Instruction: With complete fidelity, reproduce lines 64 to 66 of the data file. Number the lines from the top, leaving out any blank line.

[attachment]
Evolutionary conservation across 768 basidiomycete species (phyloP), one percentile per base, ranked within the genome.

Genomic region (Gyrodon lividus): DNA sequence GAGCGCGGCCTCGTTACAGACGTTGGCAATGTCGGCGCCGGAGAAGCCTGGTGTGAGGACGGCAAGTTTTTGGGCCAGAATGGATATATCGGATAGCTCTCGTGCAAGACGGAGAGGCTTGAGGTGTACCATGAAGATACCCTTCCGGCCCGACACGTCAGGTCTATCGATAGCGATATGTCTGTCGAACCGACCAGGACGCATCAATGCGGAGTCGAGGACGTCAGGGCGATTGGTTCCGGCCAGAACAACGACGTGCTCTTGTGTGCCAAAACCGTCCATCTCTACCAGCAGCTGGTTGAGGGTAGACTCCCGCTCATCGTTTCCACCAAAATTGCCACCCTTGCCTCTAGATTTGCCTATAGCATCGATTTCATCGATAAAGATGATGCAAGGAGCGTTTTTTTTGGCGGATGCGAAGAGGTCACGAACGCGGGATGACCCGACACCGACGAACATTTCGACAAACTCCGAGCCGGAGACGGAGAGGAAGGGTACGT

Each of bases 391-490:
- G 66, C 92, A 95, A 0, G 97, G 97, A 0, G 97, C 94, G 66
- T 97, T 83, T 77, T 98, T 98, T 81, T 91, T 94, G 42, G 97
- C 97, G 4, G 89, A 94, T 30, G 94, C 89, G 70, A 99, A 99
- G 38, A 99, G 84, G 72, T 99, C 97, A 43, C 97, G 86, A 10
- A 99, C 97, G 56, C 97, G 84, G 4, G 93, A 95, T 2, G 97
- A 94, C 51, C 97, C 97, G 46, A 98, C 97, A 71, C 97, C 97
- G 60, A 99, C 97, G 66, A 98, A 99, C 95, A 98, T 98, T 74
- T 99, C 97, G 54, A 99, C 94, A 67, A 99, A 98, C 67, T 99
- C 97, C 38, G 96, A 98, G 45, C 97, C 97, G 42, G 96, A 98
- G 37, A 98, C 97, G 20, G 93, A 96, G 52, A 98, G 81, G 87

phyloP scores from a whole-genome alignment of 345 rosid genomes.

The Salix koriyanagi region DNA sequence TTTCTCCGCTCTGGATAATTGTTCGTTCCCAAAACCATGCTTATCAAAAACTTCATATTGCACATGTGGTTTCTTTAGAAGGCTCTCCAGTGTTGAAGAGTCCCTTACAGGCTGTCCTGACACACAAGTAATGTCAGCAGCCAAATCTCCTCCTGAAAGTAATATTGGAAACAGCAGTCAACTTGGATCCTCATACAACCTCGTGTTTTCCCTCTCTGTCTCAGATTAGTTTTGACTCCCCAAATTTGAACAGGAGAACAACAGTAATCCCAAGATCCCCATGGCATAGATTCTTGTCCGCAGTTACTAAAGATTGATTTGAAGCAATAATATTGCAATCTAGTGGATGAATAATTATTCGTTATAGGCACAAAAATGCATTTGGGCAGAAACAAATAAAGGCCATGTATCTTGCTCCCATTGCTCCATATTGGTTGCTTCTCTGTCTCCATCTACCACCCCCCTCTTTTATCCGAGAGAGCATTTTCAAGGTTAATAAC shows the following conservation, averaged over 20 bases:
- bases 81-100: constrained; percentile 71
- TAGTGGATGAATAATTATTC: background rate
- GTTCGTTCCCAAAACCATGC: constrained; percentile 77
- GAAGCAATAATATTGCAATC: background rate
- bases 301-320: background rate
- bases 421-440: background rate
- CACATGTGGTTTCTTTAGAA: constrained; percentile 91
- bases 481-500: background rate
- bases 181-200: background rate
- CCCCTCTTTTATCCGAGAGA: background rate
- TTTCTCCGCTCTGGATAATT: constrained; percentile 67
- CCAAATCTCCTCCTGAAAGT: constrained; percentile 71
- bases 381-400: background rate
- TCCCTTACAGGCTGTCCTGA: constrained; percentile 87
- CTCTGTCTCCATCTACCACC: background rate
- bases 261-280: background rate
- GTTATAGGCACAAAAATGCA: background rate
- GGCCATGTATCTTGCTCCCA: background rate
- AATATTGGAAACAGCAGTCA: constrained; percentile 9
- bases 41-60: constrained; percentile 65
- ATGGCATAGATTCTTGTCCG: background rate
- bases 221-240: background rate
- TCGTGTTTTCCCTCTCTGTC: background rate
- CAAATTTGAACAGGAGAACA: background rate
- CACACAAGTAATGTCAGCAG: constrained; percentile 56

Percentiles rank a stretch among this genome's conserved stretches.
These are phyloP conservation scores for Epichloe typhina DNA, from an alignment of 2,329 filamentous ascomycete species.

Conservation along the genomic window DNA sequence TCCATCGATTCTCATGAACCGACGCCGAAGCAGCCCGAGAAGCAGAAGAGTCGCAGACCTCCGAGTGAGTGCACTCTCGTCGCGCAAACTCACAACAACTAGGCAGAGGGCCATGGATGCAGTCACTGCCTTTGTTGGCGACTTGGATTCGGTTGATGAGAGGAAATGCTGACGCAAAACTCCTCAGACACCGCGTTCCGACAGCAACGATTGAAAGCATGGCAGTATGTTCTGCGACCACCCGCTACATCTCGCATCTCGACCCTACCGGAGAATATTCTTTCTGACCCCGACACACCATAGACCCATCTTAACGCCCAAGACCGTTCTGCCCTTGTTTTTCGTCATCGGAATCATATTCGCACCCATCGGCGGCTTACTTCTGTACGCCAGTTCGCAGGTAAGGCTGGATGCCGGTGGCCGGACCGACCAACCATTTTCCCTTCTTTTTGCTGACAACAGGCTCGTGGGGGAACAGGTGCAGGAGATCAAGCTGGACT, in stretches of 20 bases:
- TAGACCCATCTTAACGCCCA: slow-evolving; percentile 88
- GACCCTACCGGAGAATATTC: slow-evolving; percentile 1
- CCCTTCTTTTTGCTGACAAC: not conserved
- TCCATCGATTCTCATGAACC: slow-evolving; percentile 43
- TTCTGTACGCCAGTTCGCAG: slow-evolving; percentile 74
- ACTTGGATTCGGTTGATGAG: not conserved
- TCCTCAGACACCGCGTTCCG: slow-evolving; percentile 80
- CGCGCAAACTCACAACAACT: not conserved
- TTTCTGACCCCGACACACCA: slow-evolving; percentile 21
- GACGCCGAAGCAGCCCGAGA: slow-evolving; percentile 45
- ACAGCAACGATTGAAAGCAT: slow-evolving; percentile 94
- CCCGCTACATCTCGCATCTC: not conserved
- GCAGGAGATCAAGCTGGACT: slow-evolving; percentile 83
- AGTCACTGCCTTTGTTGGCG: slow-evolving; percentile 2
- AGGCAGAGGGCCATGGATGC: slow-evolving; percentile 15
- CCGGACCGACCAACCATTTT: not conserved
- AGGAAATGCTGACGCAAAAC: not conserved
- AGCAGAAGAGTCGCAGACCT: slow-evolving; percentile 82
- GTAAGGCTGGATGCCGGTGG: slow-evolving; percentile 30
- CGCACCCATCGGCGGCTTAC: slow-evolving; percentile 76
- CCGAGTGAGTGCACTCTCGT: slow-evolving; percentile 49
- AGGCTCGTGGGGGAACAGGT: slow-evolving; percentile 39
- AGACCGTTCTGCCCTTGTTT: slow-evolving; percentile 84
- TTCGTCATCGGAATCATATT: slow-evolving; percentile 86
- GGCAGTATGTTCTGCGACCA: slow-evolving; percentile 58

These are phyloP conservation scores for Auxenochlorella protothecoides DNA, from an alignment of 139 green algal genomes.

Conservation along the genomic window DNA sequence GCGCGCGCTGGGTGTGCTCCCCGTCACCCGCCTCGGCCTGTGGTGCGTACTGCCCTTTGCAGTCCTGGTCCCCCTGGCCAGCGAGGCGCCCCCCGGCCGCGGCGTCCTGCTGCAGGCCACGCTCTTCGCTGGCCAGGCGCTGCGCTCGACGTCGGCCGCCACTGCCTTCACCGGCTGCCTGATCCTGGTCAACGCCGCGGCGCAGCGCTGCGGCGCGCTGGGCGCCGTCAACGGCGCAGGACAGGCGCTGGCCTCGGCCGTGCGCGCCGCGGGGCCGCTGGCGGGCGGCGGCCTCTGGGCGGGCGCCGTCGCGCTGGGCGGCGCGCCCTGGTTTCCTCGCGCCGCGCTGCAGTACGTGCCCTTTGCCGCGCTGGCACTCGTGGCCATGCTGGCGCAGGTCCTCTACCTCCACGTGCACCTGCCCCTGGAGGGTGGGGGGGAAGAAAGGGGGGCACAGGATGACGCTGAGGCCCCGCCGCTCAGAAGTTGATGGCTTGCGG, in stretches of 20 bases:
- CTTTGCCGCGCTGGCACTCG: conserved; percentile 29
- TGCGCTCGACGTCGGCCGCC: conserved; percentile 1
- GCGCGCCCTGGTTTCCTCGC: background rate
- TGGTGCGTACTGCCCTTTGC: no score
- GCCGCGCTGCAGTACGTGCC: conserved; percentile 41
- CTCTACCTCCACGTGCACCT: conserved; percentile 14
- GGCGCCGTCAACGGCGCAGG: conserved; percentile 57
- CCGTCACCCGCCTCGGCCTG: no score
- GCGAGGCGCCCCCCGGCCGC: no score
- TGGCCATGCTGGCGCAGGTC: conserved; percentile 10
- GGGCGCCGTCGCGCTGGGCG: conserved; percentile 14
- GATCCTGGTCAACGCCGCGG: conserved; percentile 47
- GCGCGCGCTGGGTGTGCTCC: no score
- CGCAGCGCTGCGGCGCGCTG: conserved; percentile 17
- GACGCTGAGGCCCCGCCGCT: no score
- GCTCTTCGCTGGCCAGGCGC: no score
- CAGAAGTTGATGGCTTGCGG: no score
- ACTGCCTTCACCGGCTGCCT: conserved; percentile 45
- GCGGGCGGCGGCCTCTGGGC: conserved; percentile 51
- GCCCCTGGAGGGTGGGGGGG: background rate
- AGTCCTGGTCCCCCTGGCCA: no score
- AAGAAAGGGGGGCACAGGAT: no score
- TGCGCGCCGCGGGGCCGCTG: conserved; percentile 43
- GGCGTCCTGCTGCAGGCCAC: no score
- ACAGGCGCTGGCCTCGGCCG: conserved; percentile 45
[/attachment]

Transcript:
- CCGAGTGAGTGCACTCTCGT: slow-evolving; percentile 49
- AGGCTCGTGGGGGAACAGGT: slow-evolving; percentile 39
- AGACCGTTCTGCCCTTGTTT: slow-evolving; percentile 84